As I wrap up this review and shut down this laptop, I feel like the experience was a good one, but ultimately a laptop that suffered death by a thousand cuts like I mentioned in my original review. Cheers.
Top reviews from other countries
Puntos a considerar:
- El teclado es completo (incluye teclado numérico) pero viene en inglés (no tiene la ñ) y al configurarlo en español, algunas teclas para símbolos cambian y no existe tecla directa para signos <, >. Esto no es ningún problema si no sueles ocupar estos símbolos, porque al tener teclado numérico los puedes colocar fácilmente con ALT+60,62. O también puedes usar un teclado inalámbrico (por bluetooth o con receptor usb)
- Viene con relativamente pocas aplicaciones adicionales de fábrica, la mía venía con antivirus McAfee. Pero estas aplicaciones y varias características de windows habilitadas por default hacen que el equipo funcione lento. Yo instalé un windows limpio y desactive varias (muchas) opciones de windows. Ahora el equipo trabaja muchísimo más rápido y la batería dura un poco más.
- La tarjeta de gráficos funciona bien para juegos con configuración al mínimo. Algunos pueden jugarse con mejor calidad, pero sacrificando FPS. Esta lap no es gamer.
- Incluye 2 puertos USB3, 1 puerto USB2, 1 puerto USB-C, salida HDMI y VGA (no muy común actualmente), jack para audífonos y unidad DVDRW (tampoco muy usual en estos días)
- El display es muy sencillo, parece de esos que traían las laps a principios de los 2000. No tiene cristal antireflejante, por lo que en algunos entornos tendrás que estarlo acomodando para ver bien. Además el ángulo de visión es muy estrecho, es decir, si de repente te acomodas en tu silla y ahora ves la pantalla de unos centímetros más arriba, tendrás acomodarla para poder apreciarla bien. De los costados, no se ve nada, o se distorsionan los colores. Este punto es el que me hizo quitarle 1 estrella a mi calificación.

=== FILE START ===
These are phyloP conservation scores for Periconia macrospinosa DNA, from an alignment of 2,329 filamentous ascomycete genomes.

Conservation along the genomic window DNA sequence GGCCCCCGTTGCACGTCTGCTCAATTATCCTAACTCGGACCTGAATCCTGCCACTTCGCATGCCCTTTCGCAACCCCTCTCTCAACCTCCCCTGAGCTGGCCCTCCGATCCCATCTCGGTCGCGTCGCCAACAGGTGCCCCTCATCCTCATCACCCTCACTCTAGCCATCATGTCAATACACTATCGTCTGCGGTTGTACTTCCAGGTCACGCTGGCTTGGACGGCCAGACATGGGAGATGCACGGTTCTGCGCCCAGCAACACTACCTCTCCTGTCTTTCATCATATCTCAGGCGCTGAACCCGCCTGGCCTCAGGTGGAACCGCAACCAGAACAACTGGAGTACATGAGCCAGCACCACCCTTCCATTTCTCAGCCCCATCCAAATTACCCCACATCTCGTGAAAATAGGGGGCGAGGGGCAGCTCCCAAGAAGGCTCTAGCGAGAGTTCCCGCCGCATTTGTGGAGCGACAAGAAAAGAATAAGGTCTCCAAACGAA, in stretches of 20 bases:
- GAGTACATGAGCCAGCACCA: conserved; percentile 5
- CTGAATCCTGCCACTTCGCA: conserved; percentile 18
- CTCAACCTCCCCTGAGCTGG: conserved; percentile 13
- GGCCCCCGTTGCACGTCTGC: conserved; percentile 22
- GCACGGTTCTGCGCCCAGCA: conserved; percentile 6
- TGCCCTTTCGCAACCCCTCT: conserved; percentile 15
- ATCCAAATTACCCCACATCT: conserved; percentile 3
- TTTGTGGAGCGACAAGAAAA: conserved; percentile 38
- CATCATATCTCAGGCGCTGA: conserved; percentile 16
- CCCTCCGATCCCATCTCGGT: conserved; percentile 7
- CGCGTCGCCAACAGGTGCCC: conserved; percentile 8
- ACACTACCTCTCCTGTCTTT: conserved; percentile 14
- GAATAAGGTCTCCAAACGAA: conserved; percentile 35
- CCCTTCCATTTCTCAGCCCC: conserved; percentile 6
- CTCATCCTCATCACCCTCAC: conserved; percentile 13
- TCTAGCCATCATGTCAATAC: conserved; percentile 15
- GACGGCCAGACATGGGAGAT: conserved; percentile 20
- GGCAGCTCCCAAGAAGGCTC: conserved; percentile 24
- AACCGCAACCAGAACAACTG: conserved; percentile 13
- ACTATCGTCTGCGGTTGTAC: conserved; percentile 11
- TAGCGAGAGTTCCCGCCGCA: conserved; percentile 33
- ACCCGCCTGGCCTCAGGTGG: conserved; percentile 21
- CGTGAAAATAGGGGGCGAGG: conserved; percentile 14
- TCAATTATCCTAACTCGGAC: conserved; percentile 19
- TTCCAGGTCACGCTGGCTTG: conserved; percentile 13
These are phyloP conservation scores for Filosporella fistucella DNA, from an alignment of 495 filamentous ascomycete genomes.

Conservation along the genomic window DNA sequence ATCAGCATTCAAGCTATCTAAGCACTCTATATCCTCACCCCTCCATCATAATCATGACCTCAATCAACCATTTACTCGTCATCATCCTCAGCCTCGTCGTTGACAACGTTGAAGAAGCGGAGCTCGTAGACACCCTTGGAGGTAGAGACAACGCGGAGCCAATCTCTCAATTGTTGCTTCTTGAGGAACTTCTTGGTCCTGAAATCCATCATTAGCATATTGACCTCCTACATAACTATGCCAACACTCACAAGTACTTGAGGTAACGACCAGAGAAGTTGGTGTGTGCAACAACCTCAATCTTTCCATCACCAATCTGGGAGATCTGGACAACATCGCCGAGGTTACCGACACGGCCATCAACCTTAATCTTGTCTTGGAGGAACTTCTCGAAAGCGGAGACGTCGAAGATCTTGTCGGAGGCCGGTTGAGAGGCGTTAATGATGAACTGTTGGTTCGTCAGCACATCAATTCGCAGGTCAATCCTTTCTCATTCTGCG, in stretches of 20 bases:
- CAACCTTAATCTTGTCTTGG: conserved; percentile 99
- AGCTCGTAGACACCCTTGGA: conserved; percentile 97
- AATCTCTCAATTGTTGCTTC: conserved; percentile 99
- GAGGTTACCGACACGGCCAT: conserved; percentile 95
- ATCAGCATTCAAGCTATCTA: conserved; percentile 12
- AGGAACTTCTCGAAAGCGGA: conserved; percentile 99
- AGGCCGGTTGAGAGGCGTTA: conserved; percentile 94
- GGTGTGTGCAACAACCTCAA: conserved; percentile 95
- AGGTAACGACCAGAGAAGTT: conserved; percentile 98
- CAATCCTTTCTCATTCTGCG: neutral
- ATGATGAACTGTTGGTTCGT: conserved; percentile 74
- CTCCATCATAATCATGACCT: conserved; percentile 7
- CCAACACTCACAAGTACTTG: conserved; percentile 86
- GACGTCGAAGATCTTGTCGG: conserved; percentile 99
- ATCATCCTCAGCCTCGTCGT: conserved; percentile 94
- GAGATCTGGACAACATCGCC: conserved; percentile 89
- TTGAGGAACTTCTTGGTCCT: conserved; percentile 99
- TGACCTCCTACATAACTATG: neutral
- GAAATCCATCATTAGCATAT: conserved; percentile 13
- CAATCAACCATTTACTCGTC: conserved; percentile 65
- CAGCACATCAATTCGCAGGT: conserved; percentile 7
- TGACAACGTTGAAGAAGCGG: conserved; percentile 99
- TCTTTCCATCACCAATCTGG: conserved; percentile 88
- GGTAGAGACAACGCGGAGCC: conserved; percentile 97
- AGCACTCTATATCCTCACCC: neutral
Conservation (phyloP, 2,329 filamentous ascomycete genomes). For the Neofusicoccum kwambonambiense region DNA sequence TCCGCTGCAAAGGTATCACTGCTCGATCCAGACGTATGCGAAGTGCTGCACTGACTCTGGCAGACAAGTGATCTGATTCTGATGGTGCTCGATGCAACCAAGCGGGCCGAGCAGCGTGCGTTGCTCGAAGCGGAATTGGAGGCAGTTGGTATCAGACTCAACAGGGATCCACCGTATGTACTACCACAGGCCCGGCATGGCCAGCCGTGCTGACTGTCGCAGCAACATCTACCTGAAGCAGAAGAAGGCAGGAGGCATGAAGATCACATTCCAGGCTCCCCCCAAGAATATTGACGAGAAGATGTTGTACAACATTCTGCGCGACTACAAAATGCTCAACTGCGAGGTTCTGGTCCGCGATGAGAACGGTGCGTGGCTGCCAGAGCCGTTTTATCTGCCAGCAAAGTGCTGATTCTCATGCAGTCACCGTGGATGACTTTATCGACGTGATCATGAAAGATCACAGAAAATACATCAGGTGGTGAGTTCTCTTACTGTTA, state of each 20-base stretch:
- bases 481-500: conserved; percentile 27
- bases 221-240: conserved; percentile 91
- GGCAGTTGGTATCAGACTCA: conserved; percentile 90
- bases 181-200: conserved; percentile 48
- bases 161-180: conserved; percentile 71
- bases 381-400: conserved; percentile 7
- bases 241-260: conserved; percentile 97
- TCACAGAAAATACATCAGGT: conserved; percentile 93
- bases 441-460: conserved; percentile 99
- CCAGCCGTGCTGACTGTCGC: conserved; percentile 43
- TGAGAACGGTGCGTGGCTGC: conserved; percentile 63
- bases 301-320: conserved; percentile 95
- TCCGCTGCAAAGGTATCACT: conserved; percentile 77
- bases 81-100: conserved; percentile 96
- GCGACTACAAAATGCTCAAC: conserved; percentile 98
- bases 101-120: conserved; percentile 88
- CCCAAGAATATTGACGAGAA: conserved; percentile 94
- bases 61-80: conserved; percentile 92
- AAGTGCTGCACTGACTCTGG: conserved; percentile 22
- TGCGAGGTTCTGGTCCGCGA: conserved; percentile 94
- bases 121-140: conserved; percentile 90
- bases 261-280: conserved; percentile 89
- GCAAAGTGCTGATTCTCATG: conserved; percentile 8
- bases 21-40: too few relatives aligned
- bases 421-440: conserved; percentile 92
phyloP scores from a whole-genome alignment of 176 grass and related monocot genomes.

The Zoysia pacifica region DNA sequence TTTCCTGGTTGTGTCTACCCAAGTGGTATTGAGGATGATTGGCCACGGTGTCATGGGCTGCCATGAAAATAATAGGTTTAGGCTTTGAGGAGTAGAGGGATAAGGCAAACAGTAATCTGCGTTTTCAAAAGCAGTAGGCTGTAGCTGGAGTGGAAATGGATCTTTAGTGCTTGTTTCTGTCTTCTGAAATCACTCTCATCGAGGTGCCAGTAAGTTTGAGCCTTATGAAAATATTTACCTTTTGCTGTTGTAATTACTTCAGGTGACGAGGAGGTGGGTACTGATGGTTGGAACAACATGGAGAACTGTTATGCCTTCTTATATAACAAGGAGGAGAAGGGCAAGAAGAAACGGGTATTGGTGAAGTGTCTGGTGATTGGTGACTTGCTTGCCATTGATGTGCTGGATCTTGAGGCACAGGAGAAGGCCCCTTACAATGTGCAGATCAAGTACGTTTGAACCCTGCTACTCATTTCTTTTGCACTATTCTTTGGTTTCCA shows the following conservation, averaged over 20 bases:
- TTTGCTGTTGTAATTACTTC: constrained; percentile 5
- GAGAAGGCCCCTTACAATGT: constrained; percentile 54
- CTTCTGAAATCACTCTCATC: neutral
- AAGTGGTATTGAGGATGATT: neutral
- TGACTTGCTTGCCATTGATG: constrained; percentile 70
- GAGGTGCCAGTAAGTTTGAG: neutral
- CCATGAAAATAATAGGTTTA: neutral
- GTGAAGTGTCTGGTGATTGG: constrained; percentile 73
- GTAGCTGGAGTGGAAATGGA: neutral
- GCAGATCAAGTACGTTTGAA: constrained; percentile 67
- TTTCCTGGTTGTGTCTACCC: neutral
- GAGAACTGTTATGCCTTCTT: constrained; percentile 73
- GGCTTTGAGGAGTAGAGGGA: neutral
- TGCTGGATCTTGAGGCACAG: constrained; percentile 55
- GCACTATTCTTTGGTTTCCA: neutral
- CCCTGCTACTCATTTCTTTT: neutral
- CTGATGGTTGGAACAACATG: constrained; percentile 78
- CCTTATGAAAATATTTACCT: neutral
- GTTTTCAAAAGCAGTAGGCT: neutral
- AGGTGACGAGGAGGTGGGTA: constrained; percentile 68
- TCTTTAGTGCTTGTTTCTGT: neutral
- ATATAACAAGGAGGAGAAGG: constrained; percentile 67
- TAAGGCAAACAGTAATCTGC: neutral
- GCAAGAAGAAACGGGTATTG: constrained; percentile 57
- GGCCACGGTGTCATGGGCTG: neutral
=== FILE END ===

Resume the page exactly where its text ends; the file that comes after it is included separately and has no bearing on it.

Más adelante pienso agregarle RAM y cambiarle el disco duro a uno SSD, porque el que tiene, aunque es de muy buena capacidad, funciona lento (es de 5400 RPM). Eso significa invertirle poco más de $1,000 MXN al equipo, que sumando al precio de la lap, aún sigue siendo un muy buen precio.
Reviewed in Mexico 🇲🇽 on November 1, 2018
Adding to my comment since I have received this a few days ago,,,it keeps freezing on me,,can't access task manager,,it has to get turned off all the time,,,what a waist of money this was!!!
First of all I just received this laptop and I see it is not on special so can I get some money back for that?
Secondly I did not pay for a refurbished unit I paid full price for a new one,,,this is not new and I can tell
Only used it a couple days so I might find more this to go wrong yet but so far,,,it is VERY slow even just to turn on
and the fan is VERY loud ,,,this is the second unit I buy and really don't happy with this one and like we all know it cost money to send back,,,I want a refund I paid over 600$ and with tax was almost 800$ really not worth it.